Theme

This course on the Big Data phenomenon is given in French in the TIDE master to students who follow in parallel several data mining and statistical learning courses. As such, the following notes do not cover those aspects but focus more on practical and conceptual impacts of moving from "small" data to "medium" and then "large" data. The course remains rather non technical and should therefore be accessible to master students with a reasonable background in computer science and statistics.

A short version of this course is also given in English in the MMMEF master as part of and introduction to the Big Data phenomenon in the Data Science course.

Outline and lecture notes

  1. Introduction
  2. Big Data Needs and Applications
  3. Shared memory parallel programming
  4. Distributed systems

Recommended reading/viewing

General papers

Relational databases (and SQL)

Assessment

In order to pass the course, students are expected to study a paper (and associated papers and tutorials) and to demonstrate understanding it contents. This is done by providing a few page long written summary of the paper discussing its content and by giving an oral presentation. A selection of papers is given below.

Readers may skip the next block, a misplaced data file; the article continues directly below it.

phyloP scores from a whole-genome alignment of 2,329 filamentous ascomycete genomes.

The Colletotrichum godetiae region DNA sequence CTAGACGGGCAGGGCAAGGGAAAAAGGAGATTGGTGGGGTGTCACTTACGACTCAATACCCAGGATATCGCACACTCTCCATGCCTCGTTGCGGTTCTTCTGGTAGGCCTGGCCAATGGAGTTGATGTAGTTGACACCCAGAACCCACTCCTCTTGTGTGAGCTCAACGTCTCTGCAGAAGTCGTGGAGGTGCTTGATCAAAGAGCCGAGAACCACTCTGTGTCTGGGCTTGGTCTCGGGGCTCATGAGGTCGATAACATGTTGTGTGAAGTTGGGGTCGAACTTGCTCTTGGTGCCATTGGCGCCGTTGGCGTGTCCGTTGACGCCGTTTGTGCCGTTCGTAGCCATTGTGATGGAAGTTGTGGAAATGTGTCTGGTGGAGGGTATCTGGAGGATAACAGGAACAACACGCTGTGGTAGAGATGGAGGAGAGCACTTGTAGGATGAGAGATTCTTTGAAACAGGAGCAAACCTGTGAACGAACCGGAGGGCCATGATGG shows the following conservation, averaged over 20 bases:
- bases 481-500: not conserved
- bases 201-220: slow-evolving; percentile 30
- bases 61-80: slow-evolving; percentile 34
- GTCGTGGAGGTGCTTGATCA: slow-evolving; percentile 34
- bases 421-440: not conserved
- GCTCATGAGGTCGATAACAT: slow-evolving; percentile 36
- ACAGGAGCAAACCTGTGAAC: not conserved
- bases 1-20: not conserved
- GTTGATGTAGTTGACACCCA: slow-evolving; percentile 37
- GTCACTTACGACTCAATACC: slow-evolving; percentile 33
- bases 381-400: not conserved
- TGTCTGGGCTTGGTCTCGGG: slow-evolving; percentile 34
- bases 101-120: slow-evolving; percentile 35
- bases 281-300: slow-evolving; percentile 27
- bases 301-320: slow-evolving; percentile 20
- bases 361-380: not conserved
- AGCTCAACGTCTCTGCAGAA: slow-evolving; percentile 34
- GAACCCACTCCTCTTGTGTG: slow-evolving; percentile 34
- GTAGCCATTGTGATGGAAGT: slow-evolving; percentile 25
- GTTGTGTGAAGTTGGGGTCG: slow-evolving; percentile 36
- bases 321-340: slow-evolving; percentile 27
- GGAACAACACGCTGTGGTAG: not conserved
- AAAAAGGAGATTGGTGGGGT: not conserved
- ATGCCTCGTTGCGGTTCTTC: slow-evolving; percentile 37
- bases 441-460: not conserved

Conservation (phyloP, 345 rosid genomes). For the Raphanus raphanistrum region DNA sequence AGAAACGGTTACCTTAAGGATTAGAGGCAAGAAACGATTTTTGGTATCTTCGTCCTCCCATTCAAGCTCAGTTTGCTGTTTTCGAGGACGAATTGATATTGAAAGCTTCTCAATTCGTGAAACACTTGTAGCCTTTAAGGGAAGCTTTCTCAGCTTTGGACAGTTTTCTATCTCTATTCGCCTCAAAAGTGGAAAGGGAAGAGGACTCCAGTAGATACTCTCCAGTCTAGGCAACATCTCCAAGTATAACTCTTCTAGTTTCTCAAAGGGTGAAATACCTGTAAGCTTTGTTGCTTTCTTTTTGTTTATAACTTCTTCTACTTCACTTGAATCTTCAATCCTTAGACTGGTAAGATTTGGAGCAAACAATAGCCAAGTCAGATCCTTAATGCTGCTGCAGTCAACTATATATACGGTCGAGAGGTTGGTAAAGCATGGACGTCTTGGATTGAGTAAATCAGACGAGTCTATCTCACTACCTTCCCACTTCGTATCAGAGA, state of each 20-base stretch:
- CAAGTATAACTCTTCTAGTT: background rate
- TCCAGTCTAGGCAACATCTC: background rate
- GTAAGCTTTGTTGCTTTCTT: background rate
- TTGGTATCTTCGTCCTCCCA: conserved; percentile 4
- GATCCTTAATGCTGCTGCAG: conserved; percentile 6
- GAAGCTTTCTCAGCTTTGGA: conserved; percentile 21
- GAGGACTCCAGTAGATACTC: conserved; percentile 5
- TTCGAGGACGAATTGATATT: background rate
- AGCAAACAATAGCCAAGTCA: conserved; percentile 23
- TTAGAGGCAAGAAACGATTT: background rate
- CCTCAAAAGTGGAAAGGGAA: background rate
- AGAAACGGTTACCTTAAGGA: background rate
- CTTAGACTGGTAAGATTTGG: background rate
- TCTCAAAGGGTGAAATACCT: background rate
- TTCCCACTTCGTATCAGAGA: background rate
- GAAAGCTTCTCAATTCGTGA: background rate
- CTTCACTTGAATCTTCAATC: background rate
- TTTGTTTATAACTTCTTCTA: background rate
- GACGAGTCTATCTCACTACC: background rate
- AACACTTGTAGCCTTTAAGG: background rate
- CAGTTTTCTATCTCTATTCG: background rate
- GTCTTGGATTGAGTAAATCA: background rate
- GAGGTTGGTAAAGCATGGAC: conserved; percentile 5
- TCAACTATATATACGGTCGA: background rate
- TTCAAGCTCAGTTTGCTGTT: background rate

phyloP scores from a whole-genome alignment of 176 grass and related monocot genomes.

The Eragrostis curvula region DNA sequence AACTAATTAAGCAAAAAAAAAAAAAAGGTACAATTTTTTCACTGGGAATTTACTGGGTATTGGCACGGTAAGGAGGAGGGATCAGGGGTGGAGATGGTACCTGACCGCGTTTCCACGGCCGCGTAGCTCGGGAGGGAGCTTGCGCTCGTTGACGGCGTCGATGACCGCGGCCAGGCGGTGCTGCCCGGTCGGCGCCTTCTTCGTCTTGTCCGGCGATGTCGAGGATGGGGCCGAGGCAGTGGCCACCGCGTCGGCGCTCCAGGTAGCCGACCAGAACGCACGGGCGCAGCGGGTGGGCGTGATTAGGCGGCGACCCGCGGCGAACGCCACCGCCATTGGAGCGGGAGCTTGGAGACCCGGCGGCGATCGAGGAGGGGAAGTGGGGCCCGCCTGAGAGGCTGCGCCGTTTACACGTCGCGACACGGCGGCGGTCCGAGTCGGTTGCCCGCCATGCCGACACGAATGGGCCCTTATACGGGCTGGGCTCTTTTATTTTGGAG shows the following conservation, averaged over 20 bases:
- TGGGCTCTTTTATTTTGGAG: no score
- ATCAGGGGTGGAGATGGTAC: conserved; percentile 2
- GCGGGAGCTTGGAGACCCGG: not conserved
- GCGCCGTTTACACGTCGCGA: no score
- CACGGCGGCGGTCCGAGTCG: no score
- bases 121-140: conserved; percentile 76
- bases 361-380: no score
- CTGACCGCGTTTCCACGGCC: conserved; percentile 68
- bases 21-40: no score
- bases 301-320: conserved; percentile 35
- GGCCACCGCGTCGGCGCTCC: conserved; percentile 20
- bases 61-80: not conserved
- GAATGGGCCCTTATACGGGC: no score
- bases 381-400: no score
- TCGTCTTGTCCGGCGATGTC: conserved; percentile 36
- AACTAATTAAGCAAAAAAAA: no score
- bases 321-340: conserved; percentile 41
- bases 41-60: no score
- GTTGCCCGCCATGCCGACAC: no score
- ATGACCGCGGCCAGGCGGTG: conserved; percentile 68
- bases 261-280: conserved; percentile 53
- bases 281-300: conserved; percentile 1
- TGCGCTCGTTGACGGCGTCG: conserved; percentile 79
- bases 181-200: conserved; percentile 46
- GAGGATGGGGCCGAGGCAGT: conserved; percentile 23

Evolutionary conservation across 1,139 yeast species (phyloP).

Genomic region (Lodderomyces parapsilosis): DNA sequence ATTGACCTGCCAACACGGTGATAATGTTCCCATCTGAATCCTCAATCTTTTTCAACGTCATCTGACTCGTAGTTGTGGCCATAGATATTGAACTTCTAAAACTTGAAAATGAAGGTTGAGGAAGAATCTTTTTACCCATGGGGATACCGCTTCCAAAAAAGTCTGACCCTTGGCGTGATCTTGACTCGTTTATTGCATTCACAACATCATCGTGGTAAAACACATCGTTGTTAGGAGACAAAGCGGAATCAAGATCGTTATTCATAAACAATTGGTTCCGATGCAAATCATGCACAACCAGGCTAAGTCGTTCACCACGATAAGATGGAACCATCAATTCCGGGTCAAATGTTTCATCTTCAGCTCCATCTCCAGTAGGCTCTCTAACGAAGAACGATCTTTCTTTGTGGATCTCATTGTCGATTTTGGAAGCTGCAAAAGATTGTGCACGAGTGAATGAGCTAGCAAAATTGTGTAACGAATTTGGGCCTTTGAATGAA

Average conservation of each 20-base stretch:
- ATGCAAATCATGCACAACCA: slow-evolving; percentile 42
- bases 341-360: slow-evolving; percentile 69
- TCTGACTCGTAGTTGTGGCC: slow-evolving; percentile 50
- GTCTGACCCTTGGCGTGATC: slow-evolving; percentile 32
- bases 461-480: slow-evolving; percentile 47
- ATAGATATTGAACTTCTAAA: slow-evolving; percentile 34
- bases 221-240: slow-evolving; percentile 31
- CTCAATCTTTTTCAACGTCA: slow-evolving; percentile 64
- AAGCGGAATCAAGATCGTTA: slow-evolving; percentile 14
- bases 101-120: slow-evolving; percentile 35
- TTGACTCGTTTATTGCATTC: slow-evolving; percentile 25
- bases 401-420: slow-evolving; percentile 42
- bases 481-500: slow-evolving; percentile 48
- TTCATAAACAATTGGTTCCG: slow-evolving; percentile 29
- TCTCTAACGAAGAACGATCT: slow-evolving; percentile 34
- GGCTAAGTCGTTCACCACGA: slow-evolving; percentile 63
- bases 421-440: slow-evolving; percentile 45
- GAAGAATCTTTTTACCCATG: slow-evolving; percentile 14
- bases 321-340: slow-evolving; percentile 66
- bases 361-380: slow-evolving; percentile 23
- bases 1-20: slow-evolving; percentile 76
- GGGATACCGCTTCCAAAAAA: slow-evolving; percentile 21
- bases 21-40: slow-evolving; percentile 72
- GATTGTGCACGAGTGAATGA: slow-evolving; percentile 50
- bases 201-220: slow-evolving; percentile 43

Alternatively, students who have access to high performance computers can implement a large data processing proof of concept.

Data storage

Non relational data bases

  • Bigtable: google's distributed storage system for structured data

Execution engines

MapReduce

Spark

  • Spark SQL: how to handle relational data in Spark

Privacy

De-anonymization

Differential privacy

Data Mining

Stream Mining

Frequent Itemsets

Machine learning

Model assessment

Stochastic gradient descent

Deep learning

Use cases

Twitter